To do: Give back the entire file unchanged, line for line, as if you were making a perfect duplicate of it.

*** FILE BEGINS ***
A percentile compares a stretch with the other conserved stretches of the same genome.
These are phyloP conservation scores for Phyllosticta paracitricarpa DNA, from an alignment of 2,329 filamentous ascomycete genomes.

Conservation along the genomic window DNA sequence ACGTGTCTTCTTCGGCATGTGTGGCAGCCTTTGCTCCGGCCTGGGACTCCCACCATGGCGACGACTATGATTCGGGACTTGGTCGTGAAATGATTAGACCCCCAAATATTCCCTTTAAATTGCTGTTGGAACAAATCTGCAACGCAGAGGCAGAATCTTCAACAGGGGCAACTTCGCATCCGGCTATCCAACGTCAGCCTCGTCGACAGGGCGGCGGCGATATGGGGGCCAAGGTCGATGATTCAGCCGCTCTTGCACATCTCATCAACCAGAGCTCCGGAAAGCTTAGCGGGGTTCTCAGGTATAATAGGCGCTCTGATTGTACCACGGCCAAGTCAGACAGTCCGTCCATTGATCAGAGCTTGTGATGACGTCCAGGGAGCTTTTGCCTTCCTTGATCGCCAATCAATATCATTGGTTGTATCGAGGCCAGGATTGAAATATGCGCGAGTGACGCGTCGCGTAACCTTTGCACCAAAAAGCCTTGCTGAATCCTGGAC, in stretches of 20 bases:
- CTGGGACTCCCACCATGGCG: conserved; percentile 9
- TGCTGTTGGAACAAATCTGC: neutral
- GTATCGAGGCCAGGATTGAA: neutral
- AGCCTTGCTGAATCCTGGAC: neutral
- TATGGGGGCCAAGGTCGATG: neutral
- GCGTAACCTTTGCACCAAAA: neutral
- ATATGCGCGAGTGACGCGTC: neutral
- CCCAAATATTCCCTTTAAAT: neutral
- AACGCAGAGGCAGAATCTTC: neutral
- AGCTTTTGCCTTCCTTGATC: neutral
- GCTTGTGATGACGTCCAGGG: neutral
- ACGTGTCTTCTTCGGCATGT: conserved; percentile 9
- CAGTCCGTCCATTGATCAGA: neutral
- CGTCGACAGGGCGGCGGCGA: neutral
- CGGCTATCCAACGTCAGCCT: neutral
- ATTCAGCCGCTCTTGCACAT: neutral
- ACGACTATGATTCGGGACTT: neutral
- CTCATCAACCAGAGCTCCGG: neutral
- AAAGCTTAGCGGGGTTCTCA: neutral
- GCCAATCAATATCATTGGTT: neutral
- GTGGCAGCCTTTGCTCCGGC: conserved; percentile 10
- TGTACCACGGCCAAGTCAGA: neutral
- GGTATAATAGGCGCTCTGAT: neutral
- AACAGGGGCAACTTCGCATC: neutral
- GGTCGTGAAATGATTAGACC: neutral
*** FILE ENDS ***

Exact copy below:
A percentile compares a stretch with the other conserved stretches of the same genome.
These are phyloP conservation scores for Phyllosticta paracitricarpa DNA, from an alignment of 2,329 filamentous ascomycete genomes.

Conservation along the genomic window DNA sequence ACGTGTCTTCTTCGGCATGTGTGGCAGCCTTTGCTCCGGCCTGGGACTCCCACCATGGCGACGACTATGATTCGGGACTTGGTCGTGAAATGATTAGACCCCCAAATATTCCCTTTAAATTGCTGTTGGAACAAATCTGCAACGCAGAGGCAGAATCTTCAACAGGGGCAACTTCGCATCCGGCTATCCAACGTCAGCCTCGTCGACAGGGCGGCGGCGATATGGGGGCCAAGGTCGATGATTCAGCCGCTCTTGCACATCTCATCAACCAGAGCTCCGGAAAGCTTAGCGGGGTTCTCAGGTATAATAGGCGCTCTGATTGTACCACGGCCAAGTCAGACAGTCCGTCCATTGATCAGAGCTTGTGATGACGTCCAGGGAGCTTTTGCCTTCCTTGATCGCCAATCAATATCATTGGTTGTATCGAGGCCAGGATTGAAATATGCGCGAGTGACGCGTCGCGTAACCTTTGCACCAAAAAGCCTTGCTGAATCCTGGAC, in stretches of 20 bases:
- CTGGGACTCCCACCATGGCG: conserved; percentile 9
- TGCTGTTGGAACAAATCTGC: neutral
- GTATCGAGGCCAGGATTGAA: neutral
- AGCCTTGCTGAATCCTGGAC: neutral
- TATGGGGGCCAAGGTCGATG: neutral
- GCGTAACCTTTGCACCAAAA: neutral
- ATATGCGCGAGTGACGCGTC: neutral
- CCCAAATATTCCCTTTAAAT: neutral
- AACGCAGAGGCAGAATCTTC: neutral
- AGCTTTTGCCTTCCTTGATC: neutral
- GCTTGTGATGACGTCCAGGG: neutral
- ACGTGTCTTCTTCGGCATGT: conserved; percentile 9
- CAGTCCGTCCATTGATCAGA: neutral
- CGTCGACAGGGCGGCGGCGA: neutral
- CGGCTATCCAACGTCAGCCT: neutral
- ATTCAGCCGCTCTTGCACAT: neutral
- ACGACTATGATTCGGGACTT: neutral
- CTCATCAACCAGAGCTCCGG: neutral
- AAAGCTTAGCGGGGTTCTCA: neutral
- GCCAATCAATATCATTGGTT: neutral
- GTGGCAGCCTTTGCTCCGGC: conserved; percentile 10
- TGTACCACGGCCAAGTCAGA: neutral
- GGTATAATAGGCGCTCTGAT: neutral
- AACAGGGGCAACTTCGCATC: neutral
- GGTCGTGAAATGATTAGACC: neutral